The whole picture is one of a fumbling and uncertain process of awarding a judgment upon the basis of unreliable evidence, fraught with ruinous delay, which fails entirely when proof of fault fails, leaves the entire remedy worthless against many defendants who are not financially responsible and diverts a large share of the money to attorney fees even when it can be collected.
The bringing of a negligence case to court is a laborious process and the proof of negligence in court may be a protracted process. This means that there are often exceedingly long delays between an accident and the final securing of compensation and this can cause great hardship in cases where compensation is immediately needed.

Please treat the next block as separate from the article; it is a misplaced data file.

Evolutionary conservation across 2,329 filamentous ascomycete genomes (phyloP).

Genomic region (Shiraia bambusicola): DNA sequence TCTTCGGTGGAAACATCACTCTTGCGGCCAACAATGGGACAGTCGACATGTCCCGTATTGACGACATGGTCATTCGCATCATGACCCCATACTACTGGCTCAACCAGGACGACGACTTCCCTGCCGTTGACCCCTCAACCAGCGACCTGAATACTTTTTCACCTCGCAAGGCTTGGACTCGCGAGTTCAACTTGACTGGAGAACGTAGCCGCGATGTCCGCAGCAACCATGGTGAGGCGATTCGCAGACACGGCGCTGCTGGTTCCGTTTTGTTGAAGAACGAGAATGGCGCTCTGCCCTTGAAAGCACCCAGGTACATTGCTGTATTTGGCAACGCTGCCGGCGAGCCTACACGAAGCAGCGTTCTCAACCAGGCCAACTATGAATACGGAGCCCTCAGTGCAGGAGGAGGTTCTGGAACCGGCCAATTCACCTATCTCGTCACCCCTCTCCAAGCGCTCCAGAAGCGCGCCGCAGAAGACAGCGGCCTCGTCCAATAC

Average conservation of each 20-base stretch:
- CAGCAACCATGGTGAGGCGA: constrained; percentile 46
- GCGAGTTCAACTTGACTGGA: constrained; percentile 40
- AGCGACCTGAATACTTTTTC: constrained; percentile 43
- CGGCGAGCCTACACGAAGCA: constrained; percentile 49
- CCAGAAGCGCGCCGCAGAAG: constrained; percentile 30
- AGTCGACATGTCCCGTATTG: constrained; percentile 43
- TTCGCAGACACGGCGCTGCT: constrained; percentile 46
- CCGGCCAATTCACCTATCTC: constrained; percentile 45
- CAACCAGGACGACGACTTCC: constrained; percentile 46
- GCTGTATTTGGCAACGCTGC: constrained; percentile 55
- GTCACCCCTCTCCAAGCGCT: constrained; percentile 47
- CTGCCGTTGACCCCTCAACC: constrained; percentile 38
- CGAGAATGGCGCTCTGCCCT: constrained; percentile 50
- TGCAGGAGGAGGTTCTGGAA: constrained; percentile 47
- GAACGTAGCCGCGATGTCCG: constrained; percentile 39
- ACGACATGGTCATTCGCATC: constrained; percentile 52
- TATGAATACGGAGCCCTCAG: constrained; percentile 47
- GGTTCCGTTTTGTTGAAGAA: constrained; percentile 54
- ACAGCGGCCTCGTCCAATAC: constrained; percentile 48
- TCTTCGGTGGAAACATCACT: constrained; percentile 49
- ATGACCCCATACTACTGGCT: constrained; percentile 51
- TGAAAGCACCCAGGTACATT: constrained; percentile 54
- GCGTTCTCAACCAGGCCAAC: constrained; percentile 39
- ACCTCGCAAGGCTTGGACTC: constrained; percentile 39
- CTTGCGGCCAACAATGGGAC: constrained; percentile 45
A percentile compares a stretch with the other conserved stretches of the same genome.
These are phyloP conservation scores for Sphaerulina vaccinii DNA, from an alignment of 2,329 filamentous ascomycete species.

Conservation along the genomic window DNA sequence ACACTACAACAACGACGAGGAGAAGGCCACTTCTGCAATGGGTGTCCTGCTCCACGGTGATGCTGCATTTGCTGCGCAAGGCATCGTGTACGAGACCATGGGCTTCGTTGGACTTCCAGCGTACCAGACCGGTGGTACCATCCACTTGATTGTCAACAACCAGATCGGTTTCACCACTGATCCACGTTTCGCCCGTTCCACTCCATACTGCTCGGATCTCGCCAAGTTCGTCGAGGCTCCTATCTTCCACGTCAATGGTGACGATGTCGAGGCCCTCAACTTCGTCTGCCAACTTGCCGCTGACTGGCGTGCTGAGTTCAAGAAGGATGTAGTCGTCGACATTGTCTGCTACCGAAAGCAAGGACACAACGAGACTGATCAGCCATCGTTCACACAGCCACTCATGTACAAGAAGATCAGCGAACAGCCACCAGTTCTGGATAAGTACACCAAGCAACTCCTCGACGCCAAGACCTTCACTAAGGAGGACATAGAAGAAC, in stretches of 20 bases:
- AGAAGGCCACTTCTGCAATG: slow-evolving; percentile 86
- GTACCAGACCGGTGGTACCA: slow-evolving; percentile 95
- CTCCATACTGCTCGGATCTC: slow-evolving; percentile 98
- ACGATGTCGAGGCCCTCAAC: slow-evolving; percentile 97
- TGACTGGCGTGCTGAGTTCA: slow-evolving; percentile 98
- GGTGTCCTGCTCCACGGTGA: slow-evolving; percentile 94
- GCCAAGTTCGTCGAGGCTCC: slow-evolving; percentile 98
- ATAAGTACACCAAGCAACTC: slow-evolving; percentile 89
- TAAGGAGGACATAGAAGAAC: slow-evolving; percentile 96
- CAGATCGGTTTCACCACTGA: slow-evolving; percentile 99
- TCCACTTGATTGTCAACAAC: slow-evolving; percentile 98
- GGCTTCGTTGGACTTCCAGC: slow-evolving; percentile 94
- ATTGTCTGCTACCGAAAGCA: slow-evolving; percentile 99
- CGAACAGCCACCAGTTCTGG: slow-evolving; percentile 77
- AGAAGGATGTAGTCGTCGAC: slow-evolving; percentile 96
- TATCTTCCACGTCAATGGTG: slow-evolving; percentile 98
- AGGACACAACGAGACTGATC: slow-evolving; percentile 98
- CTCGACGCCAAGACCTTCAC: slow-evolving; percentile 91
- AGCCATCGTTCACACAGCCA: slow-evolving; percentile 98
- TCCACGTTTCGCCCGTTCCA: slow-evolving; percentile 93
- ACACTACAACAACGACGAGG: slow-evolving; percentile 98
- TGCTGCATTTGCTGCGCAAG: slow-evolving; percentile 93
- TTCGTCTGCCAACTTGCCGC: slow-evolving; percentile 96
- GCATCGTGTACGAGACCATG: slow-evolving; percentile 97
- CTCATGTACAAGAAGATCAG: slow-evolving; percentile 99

In one British survey, it was established that delays of over two years in motor accident cases were not uncommon and that, of the 42% of accident victims who managed to obtain any compensation at all (i.e. 58% of the victims were uncompensated), only 13% were paid out in less than a year, 20% were paid out in the second year, 6% in the third year and 3% in the fourth.
It is clear that the defects in the fault system that have been identified as applying in developed countries aresubstantially magnified in underdeveloped countries. This applies to Zimbabwe.
Our system of fault liability often results in gross injustice to financially underprivileged plaintiffs and the only persons who can adequately exploit the fault system to their advantage are the wealthy. Some of the particularly harsh effects for the financially impoverished claimant in Zimbabwe can be identified.
First, there is the widespread incidence of what might be termed legal illiteracy. People are often unaware that they are entitled to claim compensation or, if they do know, they will not know how to pursue their claims and what they must establish before compensation will be paid.